Our special makimono roll is named after a song written by Earle Hagen as a tribute to the African-American saxophonist Johnny Hodges. Described as sultry, this song has gone through many incarnations, more recently used as the theme song for the Mike Hammer TV Show. I chose to name a sushi roll after it because I love this composition and the feelings it stirs in me. I wanted, too, to honor the northern roots of jazz in Harlem. I would give anything to have been a fly on the wall when young Ella performed The Object of My Affection at the Apollo for the first time! Or when Duke Ellington began broadcasting from the Cotton Club! And to see Billie Holiday sing live Strange Fruit! You can see it on YouTube and it is chilling. I can't even imagine seeing her perform it live. Maybe in the future we’ll travel through time, but for now we’re stuck in the gloom of the twenty-first century where jazz and the golden age of song is but a small paragraph in the long essay of contemporary pop music where Gaga and Eminem reign supreme. I am not lamenting the passage of time or longing for bygone days; instead, I espouse a renewed embrace of this creative, innovative, joyful medium of expression!
As part of the description of the sushi roll, I composed a haiku to help create an image of what a night in Harlem might’ve been like. The poem is:
His sweltering flat / woman sobbing through the wall / in his head he blows his horn
I imagined a black teenaged boy sitting in his room one hot summer night, hearing a woman cry through the wall; maybe his mother or someone from the next apartment. He escapes this dismal ambiance, though, by playing his instrument in his mind. Often, this is the truth of how many jazz musicians found passion for playing. Music was a shinier, happier world where they could express their feelings of sorrow and joy.
I have been a passionate reader since childhood, so my mind thinks in metaphor and allegory. Of course, the pink of the smoked salmon and the white of the cream cheese that top this sushi roll must represent something, right?
Here is how I made the Harlem Nocturne roll:
Avocado, asparagus, cucumber, tempura crunch wrapped in seaweed & rice and topped with smoked salmon & cream cheese, black flying fish roe and spring onion confetti.
The pink of the smoked salmon symbolized for me the skin of the Europeans who founded this country. The white of the cream cheese represented the cotton picked by the Africans who were tragically kidnapped and brought here to work without compensation.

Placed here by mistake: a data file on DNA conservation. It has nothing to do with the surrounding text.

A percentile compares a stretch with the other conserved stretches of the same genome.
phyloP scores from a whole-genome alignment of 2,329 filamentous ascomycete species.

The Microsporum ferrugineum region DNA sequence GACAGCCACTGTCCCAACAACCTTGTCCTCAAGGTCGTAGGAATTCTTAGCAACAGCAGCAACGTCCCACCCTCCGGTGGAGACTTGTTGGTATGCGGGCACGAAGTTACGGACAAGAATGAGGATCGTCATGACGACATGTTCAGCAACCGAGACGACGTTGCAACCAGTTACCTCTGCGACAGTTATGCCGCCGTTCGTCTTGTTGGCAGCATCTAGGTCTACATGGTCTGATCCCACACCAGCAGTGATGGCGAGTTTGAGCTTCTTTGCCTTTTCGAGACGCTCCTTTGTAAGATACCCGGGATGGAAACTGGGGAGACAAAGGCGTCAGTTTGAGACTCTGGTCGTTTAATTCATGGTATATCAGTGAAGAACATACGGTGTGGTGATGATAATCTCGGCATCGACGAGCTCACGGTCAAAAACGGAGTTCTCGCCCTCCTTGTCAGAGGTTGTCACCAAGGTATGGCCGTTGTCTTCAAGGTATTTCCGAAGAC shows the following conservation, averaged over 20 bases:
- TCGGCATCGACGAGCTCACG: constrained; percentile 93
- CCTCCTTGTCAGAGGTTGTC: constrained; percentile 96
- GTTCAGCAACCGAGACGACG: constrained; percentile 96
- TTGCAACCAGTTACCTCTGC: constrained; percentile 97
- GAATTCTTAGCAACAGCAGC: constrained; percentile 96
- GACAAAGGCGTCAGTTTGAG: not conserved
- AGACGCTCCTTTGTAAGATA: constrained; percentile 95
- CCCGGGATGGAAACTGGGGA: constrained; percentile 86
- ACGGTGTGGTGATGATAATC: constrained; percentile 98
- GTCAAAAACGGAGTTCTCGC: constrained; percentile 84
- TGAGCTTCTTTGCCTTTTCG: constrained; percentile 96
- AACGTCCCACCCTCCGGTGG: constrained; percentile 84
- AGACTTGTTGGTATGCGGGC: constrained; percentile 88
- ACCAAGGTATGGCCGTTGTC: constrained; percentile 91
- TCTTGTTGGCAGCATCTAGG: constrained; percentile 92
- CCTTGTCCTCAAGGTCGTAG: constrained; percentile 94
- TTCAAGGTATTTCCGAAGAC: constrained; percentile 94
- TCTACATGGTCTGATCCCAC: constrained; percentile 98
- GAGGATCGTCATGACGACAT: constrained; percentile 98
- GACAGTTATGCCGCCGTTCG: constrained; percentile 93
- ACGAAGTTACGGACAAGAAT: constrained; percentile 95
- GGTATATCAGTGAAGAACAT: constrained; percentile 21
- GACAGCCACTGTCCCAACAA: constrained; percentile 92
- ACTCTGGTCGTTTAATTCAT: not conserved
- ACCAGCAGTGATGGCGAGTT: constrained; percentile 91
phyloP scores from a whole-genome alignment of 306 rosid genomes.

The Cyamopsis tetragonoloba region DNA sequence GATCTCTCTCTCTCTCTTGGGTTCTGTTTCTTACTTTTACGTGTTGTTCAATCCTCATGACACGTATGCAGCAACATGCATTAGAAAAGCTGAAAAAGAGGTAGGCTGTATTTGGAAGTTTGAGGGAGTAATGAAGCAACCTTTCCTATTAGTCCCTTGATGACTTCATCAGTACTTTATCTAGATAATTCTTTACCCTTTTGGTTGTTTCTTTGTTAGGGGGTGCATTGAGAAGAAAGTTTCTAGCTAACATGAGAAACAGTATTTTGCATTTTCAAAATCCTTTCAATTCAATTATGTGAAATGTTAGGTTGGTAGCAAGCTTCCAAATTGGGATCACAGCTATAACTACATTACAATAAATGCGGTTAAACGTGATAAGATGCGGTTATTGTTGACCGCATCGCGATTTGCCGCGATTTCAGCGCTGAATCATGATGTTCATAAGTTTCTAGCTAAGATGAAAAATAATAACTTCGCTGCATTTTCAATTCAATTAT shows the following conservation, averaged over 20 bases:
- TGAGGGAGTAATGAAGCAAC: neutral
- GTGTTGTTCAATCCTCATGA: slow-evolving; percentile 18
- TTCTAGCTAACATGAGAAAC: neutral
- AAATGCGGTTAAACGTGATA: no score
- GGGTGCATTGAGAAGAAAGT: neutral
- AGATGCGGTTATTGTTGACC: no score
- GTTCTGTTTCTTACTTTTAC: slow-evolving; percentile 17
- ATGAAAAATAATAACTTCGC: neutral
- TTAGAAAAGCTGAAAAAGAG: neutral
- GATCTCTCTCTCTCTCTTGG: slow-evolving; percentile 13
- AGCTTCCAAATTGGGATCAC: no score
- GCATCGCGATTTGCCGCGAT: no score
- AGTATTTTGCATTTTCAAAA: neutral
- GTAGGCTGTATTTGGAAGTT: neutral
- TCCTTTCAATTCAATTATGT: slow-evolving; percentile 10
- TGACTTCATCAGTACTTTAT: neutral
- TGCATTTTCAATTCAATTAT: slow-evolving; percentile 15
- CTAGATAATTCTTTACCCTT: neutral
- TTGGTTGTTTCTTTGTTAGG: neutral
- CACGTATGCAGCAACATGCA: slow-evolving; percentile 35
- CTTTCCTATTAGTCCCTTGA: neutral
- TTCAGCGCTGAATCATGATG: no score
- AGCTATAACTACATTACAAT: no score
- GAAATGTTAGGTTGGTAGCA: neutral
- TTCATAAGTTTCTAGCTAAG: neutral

Crowning the smoked salmon and cream cheese is black flying fish roe. These black eggs symbolized for me the creation of new opportunity and hope for Black Americans who have most famously found success in the fields of sports and music. (This observation is not meant to denigrate the success they’ve found in other areas, e.g. scientists, government officials, business owners.) Harlem was a center of northern Black American achievement in both the arts and sports, for example, the Harlem Renaissance and the Harlem Globetrotters. The Globetrotters weren’t really from New York City at all but from Chicago. Their founder Abe Saperstein named them after Harlem because it was the blossom of African-American cultural achievement in the twenties when they were formed. Some might consider the Globetrotters a joke, but in the seventies when I was growing up, they were cool! And they even had their own Saturday morning cartoon which my older brother Rick & I watched every week! Rick even fought with our Dad over it when Dad insisted on watching the Watergate Hearings which were scheduled at the same time!
All the green vegetables within but especially the spring onion confetti represents a celebration of the coming of a new season of opportunity and prosperity for African-Americans.
In summary, I’ve tried to follow Earle Hagen’s example by dedicating the Harlem Nocturne Roll to African-American achievement. There’ve been many spectacular white jazz musicians through the years. A few I love particularly are Bing Crosby, Bix Beiderbecke, Benny Goodman, Peggy Lee, Bill Evans, Jerry Mulligan, Chet Baker, Dave Brubeck and George Shearing. Yet I’ve always found myself very inspired by the joy and passion and creativity of African-American artists like Ella Fitzgerald, Sarah Vaughan, Billie Holiday, Dizzy Gillespie--whose pufferfish cheeks I saw when I was twelve--Miles Davis, John Coltrane, Charlie ‘Bird’ Parker, Thelonious Monk and too many others to name. Honestly, I don’t think skin color matters, but instead it is the sensitivity of the soul that makes the difference between a good musician and a stellar one. Often suffering early on in life is what forges this difference.